Home Terminal Tuts ZSH for beginners: Exploring Linux’s elegant shell

ZSH for beginners: Exploring Linux’s elegant shell

ZSH, a powerful and customizable shell, has won the hearts of many Linux enthusiasts. Our beginner's guide elucidates its basics, making your command-line experience a breeze.

by Arun Kumar
mastering the basics of zsh

Navigating the intricacies of the command line can be an exciting experience for many tech enthusiasts. ZSH (Z Shell) is a shell that stands out for its unique blend of tradition and innovation. In this guide, we will explore the foundational commands of ZSH, delve into its enhanced file operations, and discover how it can be customized to suit your needs.

We will also explore its scripting capabilities, nuanced job control, and many extended features and modules. Additionally,  we will compare ZSH with its venerable counterpart, Bash, and highlight the unique strengths and offerings of each. Whether you are a beginner or an experienced user, this guide will take you on a deep dive into the fascinating world of ZSH.

1. What is ZSH?

In simple terms, ZSH (Z Shell) is a Unix shell, much like the popular bash or fish. The shell acts as an interpreter, allowing users to type commands and watch them come to life. Think of it as a magical realm where you type spells and get results. ZSH, in particular, has a reputation for its interactive features, customization, and themes.

But what truly sets ZSH apart? For me, it’s the myriad of delightful plugins and themes, especially when paired with the oh-my-zsh framework. And not to forget, those auto-suggestions that often make me feel like ZSH can read my mind!

2. Basic ZSH commands: Getting the hang of it

Diving into a new shell might seem daunting, but the basics are pretty straightforward. Let’s look at some of the essential commands to get you started.

2.1. Navigating the filesystem

Command: cd <directory-name>

This is your ticket to move around directories. Just replace <directory-name> with the name of the directory you want to navigate to.

Sample Output:

$ cd Documents/

Personal note: As much as I love cd, ZSH provides even quicker navigation methods, which we’ll explore later.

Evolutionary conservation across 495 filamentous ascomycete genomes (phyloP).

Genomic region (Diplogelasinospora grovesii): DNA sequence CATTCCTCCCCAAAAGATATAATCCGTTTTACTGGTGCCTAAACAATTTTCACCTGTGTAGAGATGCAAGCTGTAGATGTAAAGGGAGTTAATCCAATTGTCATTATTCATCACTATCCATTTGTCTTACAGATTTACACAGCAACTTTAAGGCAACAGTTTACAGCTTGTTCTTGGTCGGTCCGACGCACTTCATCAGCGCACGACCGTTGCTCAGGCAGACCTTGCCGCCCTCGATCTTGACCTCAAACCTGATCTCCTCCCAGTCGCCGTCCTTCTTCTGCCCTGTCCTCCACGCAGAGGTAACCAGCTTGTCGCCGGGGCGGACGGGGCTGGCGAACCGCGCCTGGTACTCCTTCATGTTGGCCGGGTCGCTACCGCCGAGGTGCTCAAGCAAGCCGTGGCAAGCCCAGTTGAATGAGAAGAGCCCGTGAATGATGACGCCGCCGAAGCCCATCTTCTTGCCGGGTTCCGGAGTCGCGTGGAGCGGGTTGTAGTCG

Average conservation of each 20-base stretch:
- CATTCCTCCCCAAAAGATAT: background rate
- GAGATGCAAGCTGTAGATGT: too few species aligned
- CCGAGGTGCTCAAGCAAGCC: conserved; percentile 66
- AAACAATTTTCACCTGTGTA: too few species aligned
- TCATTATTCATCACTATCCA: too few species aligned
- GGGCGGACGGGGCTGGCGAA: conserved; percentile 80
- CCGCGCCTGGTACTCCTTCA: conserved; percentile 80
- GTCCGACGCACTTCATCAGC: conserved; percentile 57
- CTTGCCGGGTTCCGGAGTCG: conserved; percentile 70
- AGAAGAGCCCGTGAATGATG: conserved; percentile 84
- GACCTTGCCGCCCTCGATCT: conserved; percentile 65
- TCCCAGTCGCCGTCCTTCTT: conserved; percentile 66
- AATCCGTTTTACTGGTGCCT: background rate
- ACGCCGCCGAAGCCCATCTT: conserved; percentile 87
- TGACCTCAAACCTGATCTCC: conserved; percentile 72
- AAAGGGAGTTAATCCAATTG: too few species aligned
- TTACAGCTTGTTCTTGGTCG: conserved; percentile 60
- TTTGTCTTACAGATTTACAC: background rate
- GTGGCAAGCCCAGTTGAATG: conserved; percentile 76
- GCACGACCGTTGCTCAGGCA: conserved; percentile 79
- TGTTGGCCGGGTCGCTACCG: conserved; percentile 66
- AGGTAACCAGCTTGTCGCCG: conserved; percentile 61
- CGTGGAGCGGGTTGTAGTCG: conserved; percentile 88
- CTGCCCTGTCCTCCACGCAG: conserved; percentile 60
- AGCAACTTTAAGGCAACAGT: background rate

2.2. Listing files and directories

Command: ls <options>

Display the list of files and directories in your current location. With different options, you can see them in detail.

Sample Output:

$ ls
file1.txt  file2.txt  directory1  directory2

Personally, I’m not a fan of bland outputs. I always pair ls with -l to get a detailed list!

2.3. Create a new directory

Command: mkdir <directory-name>

This lets you create a new directory. Easy peasy!

Sample Output:

$ mkdir newFolder
$ ls
file1.txt  file2.txt  directory1  directory2  newFolder

2.4. Removing a file

Command: rm <filename>

You can remove any file with this command. But remember, with great power comes great responsibility!

Sample Output:

$ rm file1.txt
$ ls
file2.txt  directory1  directory2  newFolder

Personal note: I’ve accidentally deleted crucial files before (oops!), so I always double-check before hitting enter.

3. Making ZSH even better: Plugins and themes

ZSH alone is powerful, but when combined with the oh-my-zsh framework, it becomes a force to be reckoned with. Here, I’ll introduce you to some of my favorite aspects of this combination.

3.1. Installing oh-my-zsh

Before diving into plugins and themes, you need to install the framework. Use this command:

$ sh -c "$(curl -fsSL https://raw.github.com/ohmyzsh/ohmyzsh/master/tools/install.sh)"

3.2. Changing themes

With oh-my-zsh, you can change themes effortlessly. My personal favorite? The “agnoster” theme! To set it, simply update the ZSH_THEME variable in your .zshrc file.